The current pipes|drums Poll indicates that almost 90 per cent of the world’s pipers and drummers feel that “associations should have a system for competitors to provide feedback on judges.” With such overwhelming desire for competitors to judge judges, you have to wonder why it doesn’t happen more often . . . or at all.
The only attempt I know of to tap competitors for their opinions on the merits and abilities of adjudicators was when the Competing Pipers Association did a survey of its members maybe 10 years ago now. It was done by traditional post, and respondents were asked to grade a list of maybe 75 pipers who had judged events. From that, the CPA was able to work with the new Joint Committee for Judging, and weed out not a few obvious people who clearly did not have the respect of those they judged. And, as we all know, if a judge isn’t respected, the result isn’t worth, as Seumas MacNeill once said, a proverbial pail of, um, spit.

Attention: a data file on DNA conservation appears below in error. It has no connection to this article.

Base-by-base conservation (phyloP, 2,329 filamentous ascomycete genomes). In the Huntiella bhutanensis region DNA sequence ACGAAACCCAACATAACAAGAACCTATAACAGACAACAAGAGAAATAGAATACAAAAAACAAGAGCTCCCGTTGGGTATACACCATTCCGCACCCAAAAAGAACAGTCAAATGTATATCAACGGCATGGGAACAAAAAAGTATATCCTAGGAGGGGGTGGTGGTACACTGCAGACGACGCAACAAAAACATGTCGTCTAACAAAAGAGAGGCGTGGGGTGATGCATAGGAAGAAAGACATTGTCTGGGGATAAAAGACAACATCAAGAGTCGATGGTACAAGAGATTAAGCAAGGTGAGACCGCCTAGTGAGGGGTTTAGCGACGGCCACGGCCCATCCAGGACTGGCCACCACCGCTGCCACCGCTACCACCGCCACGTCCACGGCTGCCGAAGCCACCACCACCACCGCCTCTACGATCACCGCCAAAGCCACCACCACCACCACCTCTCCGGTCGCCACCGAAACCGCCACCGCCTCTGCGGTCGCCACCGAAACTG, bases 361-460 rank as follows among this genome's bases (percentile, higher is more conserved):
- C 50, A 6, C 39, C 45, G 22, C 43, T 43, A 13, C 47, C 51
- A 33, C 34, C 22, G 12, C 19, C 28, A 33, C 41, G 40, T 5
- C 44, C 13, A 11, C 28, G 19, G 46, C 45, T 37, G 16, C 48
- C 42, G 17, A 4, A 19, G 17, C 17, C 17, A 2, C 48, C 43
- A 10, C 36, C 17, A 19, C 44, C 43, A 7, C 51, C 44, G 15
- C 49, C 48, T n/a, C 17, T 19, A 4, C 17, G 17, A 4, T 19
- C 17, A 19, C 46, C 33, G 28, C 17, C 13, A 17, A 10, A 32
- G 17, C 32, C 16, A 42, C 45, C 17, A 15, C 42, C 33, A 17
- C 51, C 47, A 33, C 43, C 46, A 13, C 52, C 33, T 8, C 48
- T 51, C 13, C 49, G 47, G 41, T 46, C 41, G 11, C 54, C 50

So what’s stopping the world’s piping and drumming associations from asking their members for feedback? I can’t think of any good reasons but the familiar matter of time, since such a program would take concerted effort not just to execute, but then act upon.
I suppose also that not a few judges out there may feel a little threatened by such an initiative. Every piping and drumming judge – at least outside of the UK – was once a competitor, so he/she has experienced the frustration of receiving an ambiguous or even insulting score sheet, or an adjudicator with poor decorum, or the stinky air of blatant conflict-of-interest. Personally I would be very suspicious of any judge who loudly protested a well constructed feedback system.
And by “well constructed,” I mean a system that assures that competitors can respond in confidence, assured that their identity is never revealed but that their opinions are considered equally.
By hearing the compliments and complaints of competitors, I would think that each organization could then learn and work to improve conditions. Judges can learn to be better. The results become more respected and credible. Bring it on.